Letter: Acts of kindness help others, draw us closer to God

From: John Brooks

Columbus

God told Abraham to leave the land of your fathers and go to a land I will show you. All you are guaranteed in this life is an adventure and it is a wonderful thing to be guaranteed. God said when you were born, I am going to put you in a place where you do not know what is coming and all you have is the freedom and capacity to make choices to change your community and world to make them better.

Our adventure as Benedictine oblates began at our investiture where we were planted as seeds in the vineyard of the St. Meinrad monastic community. During our novice year we were nurtured and cultivated by the monks and fed by the lessons of St. Benedict. By our oblation and promises of stability of heart, fidelity to the spirit of the monastic life and obedience to the will of God, we were transplanted to our communities. In our communities, endowed with the heart of God and empowered by the Holy Spirit, we plant the seeds of compassion, understanding, forgiveness, kindness, happiness, joy and love. The seeds we plant are not just passive words, they are our acts of sacrifice of self, service to others and putting others needs before our own. They are the example of the life we live, “Our way of acting should be different from the world’s way.” (Rules of Benedict 4:20)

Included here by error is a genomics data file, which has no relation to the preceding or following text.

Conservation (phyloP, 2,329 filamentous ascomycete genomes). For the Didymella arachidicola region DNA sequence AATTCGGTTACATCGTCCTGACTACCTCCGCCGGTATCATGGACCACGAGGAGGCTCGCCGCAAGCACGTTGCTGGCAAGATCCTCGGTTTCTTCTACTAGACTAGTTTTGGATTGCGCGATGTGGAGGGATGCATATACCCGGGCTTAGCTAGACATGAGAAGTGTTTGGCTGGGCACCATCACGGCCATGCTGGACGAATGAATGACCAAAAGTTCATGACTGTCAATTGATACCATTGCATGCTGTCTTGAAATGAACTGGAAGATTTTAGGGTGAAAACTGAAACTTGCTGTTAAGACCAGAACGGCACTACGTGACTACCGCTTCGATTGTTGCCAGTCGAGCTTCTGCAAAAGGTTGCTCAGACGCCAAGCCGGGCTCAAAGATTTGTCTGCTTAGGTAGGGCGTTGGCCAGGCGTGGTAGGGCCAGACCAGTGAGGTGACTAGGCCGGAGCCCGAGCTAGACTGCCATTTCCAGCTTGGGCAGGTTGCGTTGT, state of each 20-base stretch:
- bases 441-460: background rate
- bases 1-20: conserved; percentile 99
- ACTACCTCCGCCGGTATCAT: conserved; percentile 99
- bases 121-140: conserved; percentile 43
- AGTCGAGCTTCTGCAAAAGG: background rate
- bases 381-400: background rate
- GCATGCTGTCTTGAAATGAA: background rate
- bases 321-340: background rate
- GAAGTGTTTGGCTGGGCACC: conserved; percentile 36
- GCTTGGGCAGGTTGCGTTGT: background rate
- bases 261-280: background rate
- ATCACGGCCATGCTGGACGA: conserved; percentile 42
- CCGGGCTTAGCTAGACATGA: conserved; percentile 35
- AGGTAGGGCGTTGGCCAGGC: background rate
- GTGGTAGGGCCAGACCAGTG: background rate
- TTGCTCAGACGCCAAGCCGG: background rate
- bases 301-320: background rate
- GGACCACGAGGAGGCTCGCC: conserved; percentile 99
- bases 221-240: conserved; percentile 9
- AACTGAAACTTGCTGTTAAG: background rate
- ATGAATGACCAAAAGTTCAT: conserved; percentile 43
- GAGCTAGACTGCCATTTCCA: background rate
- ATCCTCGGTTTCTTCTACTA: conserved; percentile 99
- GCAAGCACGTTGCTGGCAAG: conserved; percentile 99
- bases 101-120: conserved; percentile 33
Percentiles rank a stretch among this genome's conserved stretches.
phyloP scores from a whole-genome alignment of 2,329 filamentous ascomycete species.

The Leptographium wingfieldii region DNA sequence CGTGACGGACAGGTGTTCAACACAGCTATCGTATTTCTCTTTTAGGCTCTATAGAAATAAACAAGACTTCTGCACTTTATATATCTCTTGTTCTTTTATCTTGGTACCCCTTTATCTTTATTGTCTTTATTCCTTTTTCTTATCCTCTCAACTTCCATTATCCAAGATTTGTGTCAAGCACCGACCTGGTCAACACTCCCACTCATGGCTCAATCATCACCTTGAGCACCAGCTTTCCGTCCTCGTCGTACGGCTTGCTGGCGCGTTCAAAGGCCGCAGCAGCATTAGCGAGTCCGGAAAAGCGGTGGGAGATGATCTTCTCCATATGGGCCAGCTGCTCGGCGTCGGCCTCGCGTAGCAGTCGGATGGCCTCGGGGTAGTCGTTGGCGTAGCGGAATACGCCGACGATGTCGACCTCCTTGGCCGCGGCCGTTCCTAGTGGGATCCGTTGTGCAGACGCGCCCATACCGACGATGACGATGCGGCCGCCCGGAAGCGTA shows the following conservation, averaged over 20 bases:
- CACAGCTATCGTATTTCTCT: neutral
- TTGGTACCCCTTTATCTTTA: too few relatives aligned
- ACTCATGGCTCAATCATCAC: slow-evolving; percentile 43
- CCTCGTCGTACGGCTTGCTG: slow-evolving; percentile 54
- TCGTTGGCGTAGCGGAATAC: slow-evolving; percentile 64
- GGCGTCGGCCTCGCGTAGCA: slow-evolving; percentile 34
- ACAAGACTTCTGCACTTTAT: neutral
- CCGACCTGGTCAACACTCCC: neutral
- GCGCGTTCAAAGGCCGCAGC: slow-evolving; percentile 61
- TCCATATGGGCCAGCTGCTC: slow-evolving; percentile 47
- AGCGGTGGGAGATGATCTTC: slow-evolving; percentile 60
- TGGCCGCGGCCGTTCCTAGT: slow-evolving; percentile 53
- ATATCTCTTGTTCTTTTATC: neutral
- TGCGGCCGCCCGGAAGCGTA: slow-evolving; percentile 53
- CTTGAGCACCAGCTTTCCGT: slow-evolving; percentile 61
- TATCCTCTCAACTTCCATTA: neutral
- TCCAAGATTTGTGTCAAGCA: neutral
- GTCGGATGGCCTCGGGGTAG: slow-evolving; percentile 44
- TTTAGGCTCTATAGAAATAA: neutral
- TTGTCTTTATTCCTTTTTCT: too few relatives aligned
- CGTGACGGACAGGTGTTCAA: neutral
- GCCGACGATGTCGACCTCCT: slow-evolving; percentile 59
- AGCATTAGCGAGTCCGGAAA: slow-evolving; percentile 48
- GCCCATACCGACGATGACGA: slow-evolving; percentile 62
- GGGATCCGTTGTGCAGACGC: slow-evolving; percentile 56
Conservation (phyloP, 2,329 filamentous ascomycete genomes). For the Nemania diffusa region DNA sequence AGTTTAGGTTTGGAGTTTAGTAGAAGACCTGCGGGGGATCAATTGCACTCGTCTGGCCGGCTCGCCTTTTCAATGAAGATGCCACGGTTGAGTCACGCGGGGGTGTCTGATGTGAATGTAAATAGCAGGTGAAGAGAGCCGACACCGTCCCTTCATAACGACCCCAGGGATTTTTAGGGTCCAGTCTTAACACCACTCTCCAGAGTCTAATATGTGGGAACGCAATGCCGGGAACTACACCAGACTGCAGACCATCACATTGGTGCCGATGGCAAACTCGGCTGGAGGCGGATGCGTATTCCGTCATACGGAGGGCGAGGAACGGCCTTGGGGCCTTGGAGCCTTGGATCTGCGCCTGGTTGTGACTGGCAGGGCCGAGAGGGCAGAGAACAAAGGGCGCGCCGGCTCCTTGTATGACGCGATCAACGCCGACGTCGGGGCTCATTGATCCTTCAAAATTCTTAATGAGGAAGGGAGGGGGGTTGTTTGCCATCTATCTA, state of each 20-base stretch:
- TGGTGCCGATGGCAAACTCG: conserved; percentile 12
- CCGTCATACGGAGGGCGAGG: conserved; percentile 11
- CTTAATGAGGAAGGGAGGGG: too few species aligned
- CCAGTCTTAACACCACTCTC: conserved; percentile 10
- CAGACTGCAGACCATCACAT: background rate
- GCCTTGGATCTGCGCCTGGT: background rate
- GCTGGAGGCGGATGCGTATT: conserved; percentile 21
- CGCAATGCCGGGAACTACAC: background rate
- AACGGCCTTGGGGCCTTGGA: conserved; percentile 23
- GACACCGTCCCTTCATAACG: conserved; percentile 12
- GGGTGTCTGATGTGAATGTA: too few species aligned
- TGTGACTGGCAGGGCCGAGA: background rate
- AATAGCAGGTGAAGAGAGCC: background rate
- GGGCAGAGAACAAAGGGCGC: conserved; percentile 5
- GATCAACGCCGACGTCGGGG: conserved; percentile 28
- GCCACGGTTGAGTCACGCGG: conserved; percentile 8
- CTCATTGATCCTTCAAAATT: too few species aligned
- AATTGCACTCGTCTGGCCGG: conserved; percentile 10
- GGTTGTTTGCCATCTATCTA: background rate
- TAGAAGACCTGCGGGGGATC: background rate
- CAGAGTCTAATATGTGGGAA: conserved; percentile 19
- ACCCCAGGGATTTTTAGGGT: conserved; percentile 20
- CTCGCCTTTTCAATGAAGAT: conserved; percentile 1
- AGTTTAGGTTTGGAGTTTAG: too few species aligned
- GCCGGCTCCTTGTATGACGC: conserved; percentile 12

Our way of acting — fed by prayer, service, study and self-care — is to engage our communities and our world. Sometimes we’re met by a world filled with pain, suffering and misery. We engage it anyway with compassion, comfort and kindness. Sometimes we’re met by a world filled with anger, confusion and violence. We engage it anyway with understanding, knowledge and forgiveness. Sometimes we are met by a world filled with happiness, joy and love. We engage it, treasure it, encourage it and thank God for it.

God in heaven holds each of us by a string. When we turn away from God, we cut the string. God gathers the ends and ties a knot bringing us a little closer. Again and again we cut the string. Again and again God reties the string, bringing us closer to him. It is a wonderful teaching about our loving and forgiving God who only wants us to be closer to him. It is also a wonderful teaching about engaging our world. Each time we reach out to a neighbor in need and offer help, each time we reach out to a neighbor who is suffering or in pain and offer comfort, each time we reach out to a neighbor who has wronged us and offer forgiveness, each time we find a neighbor who is lost and help them to find their way, and each time we welcome a stranger we knot the string that binds us. Each act draws us a little closer, encourages with hope and strengthens our communities, our world and ourselves.